# Sheaf of modules – Wikipedia

Sheaf consisting of modules on a ringed space; generalizing vector bundles

In mathematics, a sheaf of O-modules or simply an O-module over a ringed space (X, O) is a sheaf F such that, for any open subset U of X, F(U) is an O(U)-module and the restriction maps F(U) → F(V) are compatible with the restriction maps O(U) → O(V): the restriction of fs is the restriction of f times that of s for any f in O(U) and s in F(U).

The standard case is when X is a scheme and O its structure sheaf. If O is the constant sheaf

${displaystyle {underline {mathbf {Z} }}}$

, then a sheaf of O-modules is the same as a sheaf of abelian groups (i.e., an abelian sheaf).

If X is the prime spectrum of a ring R, then any R-module defines an OX-module (called an associated sheaf) in a natural way. Similarly, if R is a graded ring and X is the Proj of R, then any graded module defines an OX-module in a natural way. O-modules arising in such a fashion are examples of quasi-coherent sheaves, and in fact, on affine or projective schemes, all quasi-coherent sheaves are obtained this way.

Sheaves of modules over a ringed space form an abelian category.[1] Moreover, this category has enough injectives,[2] and consequently one can and does define the sheaf cohomology

${displaystyle operatorname {H} ^{i}(X,-)}$

as the i-th right derived functor of the global section functor

${displaystyle Gamma (X,-)}$

.[3]

## Examples

• Given a ringed space (X, O), if F is an O-submodule of O, then it is called the sheaf of ideals or ideal sheaf of O, since for each open subset U of X, F(U) is an ideal of the ring O(U).
• Let X be a smooth variety of dimension n. Then the tangent sheaf of X is the dual of the cotangent sheaf
${displaystyle Omega _{X}}$

and the canonical sheaf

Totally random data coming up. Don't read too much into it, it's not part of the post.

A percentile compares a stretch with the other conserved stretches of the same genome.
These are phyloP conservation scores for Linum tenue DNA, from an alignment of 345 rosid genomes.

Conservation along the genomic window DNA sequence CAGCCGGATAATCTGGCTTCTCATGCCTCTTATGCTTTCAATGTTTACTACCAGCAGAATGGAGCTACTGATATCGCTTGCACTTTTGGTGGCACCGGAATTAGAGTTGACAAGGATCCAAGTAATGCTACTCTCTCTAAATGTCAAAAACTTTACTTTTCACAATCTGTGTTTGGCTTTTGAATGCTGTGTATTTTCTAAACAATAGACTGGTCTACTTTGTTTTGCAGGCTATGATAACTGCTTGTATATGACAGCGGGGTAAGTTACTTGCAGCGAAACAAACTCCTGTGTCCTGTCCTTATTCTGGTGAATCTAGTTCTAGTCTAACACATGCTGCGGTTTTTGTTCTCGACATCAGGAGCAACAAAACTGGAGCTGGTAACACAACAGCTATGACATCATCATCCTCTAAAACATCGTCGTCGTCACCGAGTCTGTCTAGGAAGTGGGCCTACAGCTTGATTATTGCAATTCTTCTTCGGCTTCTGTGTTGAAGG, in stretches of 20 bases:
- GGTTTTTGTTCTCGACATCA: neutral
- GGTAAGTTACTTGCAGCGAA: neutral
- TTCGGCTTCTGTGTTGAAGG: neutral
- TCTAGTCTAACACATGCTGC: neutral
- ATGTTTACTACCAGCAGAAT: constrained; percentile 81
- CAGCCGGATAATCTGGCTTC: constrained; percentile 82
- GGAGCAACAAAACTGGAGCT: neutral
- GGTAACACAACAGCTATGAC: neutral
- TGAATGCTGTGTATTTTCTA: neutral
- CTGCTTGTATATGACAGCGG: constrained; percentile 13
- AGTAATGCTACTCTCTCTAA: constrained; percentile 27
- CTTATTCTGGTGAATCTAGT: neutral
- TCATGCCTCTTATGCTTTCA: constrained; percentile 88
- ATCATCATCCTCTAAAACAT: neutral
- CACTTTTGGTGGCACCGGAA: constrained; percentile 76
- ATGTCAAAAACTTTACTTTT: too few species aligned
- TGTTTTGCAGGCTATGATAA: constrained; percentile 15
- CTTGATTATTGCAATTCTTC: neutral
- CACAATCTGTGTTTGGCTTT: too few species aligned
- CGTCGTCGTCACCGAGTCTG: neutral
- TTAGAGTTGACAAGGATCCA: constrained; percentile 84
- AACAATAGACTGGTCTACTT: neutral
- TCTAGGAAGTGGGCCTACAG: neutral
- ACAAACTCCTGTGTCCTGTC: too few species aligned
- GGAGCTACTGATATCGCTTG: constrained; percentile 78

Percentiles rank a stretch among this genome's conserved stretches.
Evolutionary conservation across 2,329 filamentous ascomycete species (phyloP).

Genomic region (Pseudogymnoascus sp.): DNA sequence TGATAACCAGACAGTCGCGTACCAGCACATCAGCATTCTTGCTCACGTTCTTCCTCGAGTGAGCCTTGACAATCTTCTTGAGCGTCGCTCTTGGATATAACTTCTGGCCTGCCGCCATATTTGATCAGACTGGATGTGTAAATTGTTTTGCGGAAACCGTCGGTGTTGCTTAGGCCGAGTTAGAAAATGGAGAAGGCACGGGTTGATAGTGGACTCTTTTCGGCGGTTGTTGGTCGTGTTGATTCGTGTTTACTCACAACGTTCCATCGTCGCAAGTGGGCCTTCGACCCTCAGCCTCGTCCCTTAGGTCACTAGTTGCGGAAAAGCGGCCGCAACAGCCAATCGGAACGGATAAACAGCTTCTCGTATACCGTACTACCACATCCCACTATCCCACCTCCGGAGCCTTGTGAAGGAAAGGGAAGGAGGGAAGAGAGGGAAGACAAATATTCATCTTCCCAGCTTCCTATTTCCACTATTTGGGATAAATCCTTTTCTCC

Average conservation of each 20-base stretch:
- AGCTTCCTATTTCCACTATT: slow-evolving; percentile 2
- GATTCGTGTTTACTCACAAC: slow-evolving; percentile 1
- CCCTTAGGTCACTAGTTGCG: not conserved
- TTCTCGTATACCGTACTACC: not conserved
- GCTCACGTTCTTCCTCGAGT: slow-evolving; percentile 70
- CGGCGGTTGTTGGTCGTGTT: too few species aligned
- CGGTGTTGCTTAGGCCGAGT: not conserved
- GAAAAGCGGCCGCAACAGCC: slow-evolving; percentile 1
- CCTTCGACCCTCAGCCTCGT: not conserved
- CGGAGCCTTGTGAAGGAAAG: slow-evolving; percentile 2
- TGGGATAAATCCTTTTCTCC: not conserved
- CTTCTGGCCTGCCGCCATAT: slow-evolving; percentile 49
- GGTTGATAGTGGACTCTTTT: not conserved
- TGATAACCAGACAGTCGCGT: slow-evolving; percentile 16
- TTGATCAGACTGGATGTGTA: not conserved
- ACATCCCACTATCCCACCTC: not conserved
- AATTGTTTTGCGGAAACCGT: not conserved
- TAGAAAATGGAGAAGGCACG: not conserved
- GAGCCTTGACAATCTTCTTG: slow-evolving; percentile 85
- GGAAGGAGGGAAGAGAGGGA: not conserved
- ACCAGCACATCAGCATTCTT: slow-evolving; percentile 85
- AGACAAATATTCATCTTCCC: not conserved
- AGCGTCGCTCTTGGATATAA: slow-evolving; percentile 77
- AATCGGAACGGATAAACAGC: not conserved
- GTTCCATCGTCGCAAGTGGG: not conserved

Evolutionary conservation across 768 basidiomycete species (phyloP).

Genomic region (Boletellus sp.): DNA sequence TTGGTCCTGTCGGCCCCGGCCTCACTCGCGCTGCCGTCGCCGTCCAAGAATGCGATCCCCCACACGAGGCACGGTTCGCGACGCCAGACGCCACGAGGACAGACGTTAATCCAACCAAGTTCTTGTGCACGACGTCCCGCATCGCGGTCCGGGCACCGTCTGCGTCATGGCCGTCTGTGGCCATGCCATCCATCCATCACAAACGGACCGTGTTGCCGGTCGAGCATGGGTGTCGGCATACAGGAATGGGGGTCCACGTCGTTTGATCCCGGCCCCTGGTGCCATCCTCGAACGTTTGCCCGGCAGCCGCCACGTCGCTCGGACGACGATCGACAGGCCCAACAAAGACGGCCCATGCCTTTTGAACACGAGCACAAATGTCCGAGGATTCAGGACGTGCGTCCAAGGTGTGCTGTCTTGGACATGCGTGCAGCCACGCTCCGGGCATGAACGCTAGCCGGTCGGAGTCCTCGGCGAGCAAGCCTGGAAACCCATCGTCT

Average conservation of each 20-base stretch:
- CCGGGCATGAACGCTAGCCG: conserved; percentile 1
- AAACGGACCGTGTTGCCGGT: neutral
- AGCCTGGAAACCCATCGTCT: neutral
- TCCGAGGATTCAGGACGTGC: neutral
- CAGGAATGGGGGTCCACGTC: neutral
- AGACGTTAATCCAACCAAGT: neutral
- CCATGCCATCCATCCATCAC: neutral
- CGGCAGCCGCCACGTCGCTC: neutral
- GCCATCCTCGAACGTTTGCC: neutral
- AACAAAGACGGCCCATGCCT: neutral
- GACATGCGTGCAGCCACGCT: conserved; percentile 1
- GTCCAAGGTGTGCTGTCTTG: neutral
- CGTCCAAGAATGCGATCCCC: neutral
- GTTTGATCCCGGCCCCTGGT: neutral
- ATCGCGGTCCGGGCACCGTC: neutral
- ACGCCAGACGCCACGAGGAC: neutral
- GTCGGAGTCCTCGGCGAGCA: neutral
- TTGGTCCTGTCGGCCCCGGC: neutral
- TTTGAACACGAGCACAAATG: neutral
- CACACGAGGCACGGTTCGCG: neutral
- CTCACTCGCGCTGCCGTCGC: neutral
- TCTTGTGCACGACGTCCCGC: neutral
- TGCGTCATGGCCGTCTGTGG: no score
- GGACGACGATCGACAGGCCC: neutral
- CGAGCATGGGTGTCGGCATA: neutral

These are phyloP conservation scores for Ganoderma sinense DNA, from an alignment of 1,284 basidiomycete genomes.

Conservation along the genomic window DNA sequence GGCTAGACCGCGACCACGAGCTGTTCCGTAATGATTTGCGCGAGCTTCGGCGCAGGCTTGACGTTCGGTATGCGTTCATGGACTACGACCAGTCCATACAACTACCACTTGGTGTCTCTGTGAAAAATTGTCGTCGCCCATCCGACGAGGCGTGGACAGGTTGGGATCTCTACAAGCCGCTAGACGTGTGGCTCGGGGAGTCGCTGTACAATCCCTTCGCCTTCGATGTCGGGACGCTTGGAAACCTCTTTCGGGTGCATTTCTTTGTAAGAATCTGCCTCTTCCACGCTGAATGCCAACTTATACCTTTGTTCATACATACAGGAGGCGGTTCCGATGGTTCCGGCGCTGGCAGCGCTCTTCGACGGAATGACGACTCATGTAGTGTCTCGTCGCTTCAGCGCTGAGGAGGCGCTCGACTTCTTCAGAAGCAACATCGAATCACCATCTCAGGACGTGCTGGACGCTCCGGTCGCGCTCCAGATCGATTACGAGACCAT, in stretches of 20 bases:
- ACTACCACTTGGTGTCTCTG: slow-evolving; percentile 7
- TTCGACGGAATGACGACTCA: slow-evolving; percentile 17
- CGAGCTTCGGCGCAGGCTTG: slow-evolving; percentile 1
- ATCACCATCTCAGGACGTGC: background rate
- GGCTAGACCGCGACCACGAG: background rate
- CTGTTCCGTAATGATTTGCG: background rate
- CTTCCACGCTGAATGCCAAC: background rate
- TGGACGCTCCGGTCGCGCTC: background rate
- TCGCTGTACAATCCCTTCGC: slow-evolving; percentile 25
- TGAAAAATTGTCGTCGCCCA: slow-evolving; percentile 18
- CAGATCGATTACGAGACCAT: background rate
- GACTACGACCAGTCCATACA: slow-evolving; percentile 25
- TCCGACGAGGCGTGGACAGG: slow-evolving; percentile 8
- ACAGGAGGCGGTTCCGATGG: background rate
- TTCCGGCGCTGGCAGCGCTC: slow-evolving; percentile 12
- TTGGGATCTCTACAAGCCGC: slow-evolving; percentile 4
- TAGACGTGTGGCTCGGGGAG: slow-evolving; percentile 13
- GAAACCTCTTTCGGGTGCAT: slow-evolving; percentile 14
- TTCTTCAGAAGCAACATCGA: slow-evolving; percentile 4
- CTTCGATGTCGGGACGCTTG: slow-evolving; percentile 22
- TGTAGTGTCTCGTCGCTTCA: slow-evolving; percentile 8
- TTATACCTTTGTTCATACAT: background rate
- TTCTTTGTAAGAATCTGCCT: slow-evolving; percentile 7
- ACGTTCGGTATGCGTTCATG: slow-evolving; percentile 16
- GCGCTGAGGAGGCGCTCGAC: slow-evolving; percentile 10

${displaystyle omega _{X}}$

is the n-th exterior power (determinant) of

${displaystyle Omega _{X}}$

.

• A sheaf of algebras is a sheaf of module that is also a sheaf of rings.

## Operations

Let (X, O) be a ringed space. If F and G are O-modules, then their tensor product, denoted by

${displaystyle Fotimes _{O}G}$

or

${displaystyle Fotimes G}$

,

is the O-module that is the sheaf associated to the presheaf

${displaystyle Umapsto F(U)otimes _{O(U)}G(U).}$

(To see that sheafification cannot be avoided, compute the global sections of

${displaystyle O(1)otimes O(-1)=O}$

where O(1) is Serre’s twisting sheaf on a projective space.)

Similarly, if F and G are O-modules, then

${displaystyle {mathcal {H}}om_{O}(F,G)}$

denotes the O-module that is the sheaf

${displaystyle Umapsto operatorname {Hom} _{O|_{U}}(F|_{U},G|_{U})}$

.[4] In particular, the O-module

${displaystyle {mathcal {H}}om_{O}(F,O)}$

is called the dual module of F and is denoted by

${displaystyle {check {F}}}$

. Note: for any O-modules E, F, there is a canonical homomorphism

${displaystyle {check {E}}otimes Fto {mathcal {H}}om_{O}(E,F)}$

,

which is an isomorphism if E is a locally free sheaf of finite rank. In particular, if L is locally free of rank one (such L is called an invertible sheaf or a line bundle),[5] then this reads:

${displaystyle {check {L}}otimes Lsimeq O,}$

implying the isomorphism classes of invertible sheaves form a group. This group is called the Picard group of X and is canonically identified with the first cohomology group

${displaystyle operatorname {H} ^{1}(X,{mathcal {O}}^{*})}$

(by the standard argument with Čech cohomology).

If E is a locally free sheaf of finite rank, then there is an O-linear map

${displaystyle {check {E}}otimes Esimeq operatorname {End} _{O}(E)to O}$

given by the pairing; it is called the trace map of E.

For any O-module F, the tensor algebra, exterior algebra and symmetric algebra of F are defined in the same way. For example, the k-th exterior power

${displaystyle bigwedge ^{k}F}$

is the sheaf associated to the presheaf

${textstyle Umapsto bigwedge _{O(U)}^{k}F(U)}$

. If F is locally free of rank n, then

${textstyle bigwedge ^{n}F}$

is called the determinant line bundle (though technically invertible sheaf) of F, denoted by det(F). There is a natural perfect pairing:

${displaystyle bigwedge ^{r}Fotimes bigwedge ^{n-r}Fto det(F).}$

Let f: (X, O) →(X, O) be a morphism of ringed spaces. If F is an O-module, then the direct image sheaf

${displaystyle f_{*}F}$

is an O-module through the natural map Of*O (such a natural map is part of the data of a morphism of ringed spaces.)

If G is an O-module, then the module inverse image

${displaystyle f^{*}G}$

of G is the O-module given as the tensor product of modules:

${displaystyle f^{-1}Gotimes _{f^{-1}O’}O}$

where

${displaystyle f^{-1}G}$

is the inverse image sheaf of G and

${displaystyle f^{-1}O’to O}$

is obtained from

${displaystyle O’to f_{*}O}$

There is an adjoint relation between

${displaystyle f_{*}}$

and

${displaystyle f^{*}}$

: for any O-module F and O’-module G,